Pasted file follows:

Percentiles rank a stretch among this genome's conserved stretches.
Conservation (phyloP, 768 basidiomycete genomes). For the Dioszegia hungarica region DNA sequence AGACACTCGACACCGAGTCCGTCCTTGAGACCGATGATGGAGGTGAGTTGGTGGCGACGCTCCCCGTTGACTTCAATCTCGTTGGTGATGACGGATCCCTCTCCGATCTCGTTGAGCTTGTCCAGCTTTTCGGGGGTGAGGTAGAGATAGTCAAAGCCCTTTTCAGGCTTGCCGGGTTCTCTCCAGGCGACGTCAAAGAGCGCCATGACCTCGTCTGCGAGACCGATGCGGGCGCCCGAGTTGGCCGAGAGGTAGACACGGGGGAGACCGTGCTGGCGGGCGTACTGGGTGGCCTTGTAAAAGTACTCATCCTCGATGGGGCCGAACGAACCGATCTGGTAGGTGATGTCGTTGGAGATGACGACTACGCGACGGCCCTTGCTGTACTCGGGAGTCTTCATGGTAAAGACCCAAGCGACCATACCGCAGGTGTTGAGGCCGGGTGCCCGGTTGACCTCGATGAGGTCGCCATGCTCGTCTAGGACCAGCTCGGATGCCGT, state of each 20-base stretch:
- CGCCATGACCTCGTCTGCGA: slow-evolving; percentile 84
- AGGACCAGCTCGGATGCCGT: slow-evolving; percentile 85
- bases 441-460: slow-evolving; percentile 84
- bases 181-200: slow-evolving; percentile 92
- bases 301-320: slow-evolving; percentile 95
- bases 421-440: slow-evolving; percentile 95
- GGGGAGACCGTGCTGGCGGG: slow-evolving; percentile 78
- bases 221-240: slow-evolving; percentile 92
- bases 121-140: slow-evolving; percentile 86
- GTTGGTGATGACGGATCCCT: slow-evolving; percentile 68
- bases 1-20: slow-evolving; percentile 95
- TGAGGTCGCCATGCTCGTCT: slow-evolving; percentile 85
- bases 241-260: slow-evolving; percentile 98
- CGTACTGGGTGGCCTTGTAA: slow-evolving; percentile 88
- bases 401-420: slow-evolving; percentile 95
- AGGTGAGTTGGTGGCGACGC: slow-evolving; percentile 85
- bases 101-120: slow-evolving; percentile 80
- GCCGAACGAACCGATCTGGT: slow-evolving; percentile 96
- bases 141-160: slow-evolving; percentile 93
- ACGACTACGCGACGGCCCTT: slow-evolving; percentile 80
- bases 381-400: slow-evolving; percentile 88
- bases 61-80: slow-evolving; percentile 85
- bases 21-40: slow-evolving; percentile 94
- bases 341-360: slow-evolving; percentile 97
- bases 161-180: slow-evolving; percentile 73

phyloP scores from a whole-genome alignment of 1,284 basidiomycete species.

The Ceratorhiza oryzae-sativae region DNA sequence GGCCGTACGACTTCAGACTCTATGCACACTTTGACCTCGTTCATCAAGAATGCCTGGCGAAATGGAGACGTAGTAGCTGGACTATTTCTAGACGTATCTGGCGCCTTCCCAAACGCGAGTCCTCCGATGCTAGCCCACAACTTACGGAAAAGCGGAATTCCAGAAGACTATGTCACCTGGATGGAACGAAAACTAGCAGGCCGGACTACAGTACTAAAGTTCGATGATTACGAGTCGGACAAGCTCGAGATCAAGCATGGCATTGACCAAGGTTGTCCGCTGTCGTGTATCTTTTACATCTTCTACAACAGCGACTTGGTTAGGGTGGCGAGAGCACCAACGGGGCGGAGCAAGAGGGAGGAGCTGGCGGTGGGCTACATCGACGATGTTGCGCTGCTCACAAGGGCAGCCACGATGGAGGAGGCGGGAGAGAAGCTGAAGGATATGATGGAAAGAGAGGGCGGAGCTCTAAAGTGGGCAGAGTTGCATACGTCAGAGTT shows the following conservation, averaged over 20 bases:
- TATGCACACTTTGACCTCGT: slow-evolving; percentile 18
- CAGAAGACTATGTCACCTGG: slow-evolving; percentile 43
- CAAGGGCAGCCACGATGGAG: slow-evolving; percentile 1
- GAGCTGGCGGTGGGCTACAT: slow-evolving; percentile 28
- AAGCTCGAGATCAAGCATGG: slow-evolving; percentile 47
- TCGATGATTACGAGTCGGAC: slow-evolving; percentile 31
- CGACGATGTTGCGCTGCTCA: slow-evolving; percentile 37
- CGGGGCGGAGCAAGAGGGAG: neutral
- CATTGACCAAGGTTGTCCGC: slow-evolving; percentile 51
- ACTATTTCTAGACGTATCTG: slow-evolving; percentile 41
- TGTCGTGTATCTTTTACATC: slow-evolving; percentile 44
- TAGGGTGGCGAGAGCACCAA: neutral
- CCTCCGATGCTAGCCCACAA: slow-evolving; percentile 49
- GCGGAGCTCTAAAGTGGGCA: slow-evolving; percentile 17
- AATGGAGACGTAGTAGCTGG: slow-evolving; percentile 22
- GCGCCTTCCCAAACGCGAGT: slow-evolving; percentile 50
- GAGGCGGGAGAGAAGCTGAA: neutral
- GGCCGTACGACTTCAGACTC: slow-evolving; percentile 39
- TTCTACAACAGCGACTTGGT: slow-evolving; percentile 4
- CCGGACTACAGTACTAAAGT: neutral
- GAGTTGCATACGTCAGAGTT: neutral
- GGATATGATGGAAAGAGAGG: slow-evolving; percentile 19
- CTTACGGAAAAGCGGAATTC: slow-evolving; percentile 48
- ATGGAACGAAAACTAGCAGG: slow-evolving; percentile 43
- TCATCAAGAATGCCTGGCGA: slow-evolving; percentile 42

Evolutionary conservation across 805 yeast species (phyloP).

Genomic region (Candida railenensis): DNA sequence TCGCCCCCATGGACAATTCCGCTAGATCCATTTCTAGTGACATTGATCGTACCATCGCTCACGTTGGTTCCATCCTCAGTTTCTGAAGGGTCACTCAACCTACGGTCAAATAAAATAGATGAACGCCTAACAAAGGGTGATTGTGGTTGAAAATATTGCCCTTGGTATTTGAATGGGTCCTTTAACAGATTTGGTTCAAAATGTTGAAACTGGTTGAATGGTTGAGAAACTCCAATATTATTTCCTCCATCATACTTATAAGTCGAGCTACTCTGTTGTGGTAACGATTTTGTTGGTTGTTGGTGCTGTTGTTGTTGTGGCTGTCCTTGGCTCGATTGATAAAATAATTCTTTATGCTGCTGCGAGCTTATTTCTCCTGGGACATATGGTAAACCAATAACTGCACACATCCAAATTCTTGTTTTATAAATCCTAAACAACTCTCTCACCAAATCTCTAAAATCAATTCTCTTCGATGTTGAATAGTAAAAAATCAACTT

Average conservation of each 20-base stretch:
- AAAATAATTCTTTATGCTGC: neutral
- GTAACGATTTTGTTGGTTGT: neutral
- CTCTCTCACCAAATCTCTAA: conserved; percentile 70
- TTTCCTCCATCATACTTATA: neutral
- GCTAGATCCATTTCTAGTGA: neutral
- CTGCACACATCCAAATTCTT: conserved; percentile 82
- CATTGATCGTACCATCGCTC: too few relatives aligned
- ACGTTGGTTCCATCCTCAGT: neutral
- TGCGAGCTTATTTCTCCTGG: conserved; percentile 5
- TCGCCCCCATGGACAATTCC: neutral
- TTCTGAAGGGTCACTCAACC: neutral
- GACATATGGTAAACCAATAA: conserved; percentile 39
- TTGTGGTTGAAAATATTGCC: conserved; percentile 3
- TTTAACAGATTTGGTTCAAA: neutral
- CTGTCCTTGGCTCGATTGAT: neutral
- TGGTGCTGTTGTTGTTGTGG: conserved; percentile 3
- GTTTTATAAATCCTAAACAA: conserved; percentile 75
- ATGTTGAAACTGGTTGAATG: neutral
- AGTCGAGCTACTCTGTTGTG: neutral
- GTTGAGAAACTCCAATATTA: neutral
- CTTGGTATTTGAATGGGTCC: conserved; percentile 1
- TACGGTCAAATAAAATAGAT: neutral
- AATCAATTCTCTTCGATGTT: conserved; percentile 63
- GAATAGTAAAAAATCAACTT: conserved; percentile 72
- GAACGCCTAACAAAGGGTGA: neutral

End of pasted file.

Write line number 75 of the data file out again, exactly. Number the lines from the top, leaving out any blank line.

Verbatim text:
- ATGTTGAAACTGGTTGAATG: neutral